Resistance to classical malaria treatment in Uganda
13 February 2002
Malaria : facts and figures
Uganda has an estimated 5.3 million cases of malaria for a population of 21.1. million. (source: MOH Uganda)
In the Bundi Bugyo hospital in the East of the country next to the border with the Democratic Republic of Congo, 60% of hospital stays in the paediatric department are linked to malaria. Malaria is the first cause of hospital stays for children, and the first cause of death in hospital.
National treatment protocol
In Uganda, the national treatment protocol mandates a combination of chloroquine and Fansidar for uncomplicated malaria cases and quinine for severe cases.
The results of resistance studies carried out by MSF-Epicentre in Mbarara in 1998 and 2000 showed high levels of resistance to classical antimalarial drugs in this region:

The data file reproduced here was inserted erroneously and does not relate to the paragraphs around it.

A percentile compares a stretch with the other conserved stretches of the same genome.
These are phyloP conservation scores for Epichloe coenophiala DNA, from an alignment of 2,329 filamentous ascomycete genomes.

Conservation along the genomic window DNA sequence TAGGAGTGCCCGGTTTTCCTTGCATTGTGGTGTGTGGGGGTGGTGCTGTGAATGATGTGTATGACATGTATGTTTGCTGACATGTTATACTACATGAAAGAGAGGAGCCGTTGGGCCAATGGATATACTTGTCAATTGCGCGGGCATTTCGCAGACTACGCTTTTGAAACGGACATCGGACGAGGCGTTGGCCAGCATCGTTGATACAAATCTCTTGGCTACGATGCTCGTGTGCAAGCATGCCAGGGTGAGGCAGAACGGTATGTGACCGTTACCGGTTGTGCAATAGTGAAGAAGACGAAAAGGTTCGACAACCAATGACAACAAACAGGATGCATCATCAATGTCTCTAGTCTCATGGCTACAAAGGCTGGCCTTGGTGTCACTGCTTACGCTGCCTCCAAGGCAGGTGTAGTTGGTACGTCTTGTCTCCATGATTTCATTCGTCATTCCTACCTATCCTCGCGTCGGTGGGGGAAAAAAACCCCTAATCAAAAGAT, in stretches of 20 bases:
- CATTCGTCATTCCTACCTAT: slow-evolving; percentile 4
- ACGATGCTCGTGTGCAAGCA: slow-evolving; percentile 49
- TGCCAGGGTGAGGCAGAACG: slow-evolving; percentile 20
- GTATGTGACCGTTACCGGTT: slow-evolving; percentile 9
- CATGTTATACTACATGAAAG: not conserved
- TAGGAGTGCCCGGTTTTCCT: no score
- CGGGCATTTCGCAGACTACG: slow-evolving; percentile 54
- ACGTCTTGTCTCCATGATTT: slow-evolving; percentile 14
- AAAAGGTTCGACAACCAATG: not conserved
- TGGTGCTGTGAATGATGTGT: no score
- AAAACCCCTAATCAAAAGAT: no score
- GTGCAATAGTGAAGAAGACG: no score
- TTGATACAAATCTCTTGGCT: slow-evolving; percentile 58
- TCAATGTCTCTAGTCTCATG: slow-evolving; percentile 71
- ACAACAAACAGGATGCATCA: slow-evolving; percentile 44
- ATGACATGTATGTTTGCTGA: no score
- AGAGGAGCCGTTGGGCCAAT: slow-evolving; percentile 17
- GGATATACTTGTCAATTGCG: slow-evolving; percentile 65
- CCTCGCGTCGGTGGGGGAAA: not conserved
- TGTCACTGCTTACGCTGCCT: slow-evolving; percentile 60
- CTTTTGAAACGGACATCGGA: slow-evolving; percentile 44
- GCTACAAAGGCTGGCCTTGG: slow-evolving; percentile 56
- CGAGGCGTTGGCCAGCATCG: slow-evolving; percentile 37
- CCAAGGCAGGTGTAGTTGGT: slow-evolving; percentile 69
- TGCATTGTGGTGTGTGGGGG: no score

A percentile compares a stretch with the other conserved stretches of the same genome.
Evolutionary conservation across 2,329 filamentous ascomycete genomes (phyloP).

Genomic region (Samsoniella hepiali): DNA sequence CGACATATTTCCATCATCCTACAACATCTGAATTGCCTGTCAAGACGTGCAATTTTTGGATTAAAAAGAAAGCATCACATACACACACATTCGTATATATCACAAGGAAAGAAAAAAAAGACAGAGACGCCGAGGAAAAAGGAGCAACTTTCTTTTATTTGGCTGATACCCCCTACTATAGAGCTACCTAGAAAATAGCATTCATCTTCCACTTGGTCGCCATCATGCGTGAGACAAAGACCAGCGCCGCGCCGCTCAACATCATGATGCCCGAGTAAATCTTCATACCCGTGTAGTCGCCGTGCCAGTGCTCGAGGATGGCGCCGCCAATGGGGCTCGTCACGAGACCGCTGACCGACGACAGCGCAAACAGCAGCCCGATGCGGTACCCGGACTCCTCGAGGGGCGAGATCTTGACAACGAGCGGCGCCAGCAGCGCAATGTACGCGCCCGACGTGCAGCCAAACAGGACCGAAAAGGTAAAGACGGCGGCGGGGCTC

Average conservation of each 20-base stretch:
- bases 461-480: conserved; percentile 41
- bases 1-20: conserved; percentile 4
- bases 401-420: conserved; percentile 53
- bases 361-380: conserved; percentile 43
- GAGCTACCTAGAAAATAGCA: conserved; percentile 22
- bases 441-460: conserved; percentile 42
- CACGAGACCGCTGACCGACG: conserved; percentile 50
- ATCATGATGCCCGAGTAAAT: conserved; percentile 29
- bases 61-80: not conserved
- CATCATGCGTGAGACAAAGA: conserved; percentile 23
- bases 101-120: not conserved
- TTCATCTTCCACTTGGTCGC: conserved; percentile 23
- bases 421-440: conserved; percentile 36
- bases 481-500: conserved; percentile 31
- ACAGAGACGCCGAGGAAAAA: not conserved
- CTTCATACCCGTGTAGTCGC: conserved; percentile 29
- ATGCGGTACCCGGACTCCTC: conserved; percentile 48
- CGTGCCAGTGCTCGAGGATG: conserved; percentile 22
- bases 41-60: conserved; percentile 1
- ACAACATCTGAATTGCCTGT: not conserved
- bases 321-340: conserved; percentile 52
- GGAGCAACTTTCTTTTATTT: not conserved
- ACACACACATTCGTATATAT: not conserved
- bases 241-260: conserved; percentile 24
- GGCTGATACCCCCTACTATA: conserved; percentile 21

- 1998: 81.1% resistance to chloroquine and 25% resistance to Fansidar.
- 2000: resistance levels to Fansidar up to 60%.
In the Bundi Bugyo region, MSF offers support to refugees in the Nyahuka health centre and the paediatric department of the district hospital.
In the paediatric department of Bundi Bugyo hospital, the use of artemisinin derivatives (artemether) for severe malaria cases have reduced child mortality by around 70% since September 2000.
Reducing malaria morbidity and mortality is one of MSF's priority objectives. In addition to offering medical care in Nyahuka and Bundi Bugyo health centres and introducing treatment with artemisinin derivatives, MSF distributed 55,000 free impregnated bednets to most refugee camps in the Bundi Bugyo region and took part in cleaning up and sanitary programmes.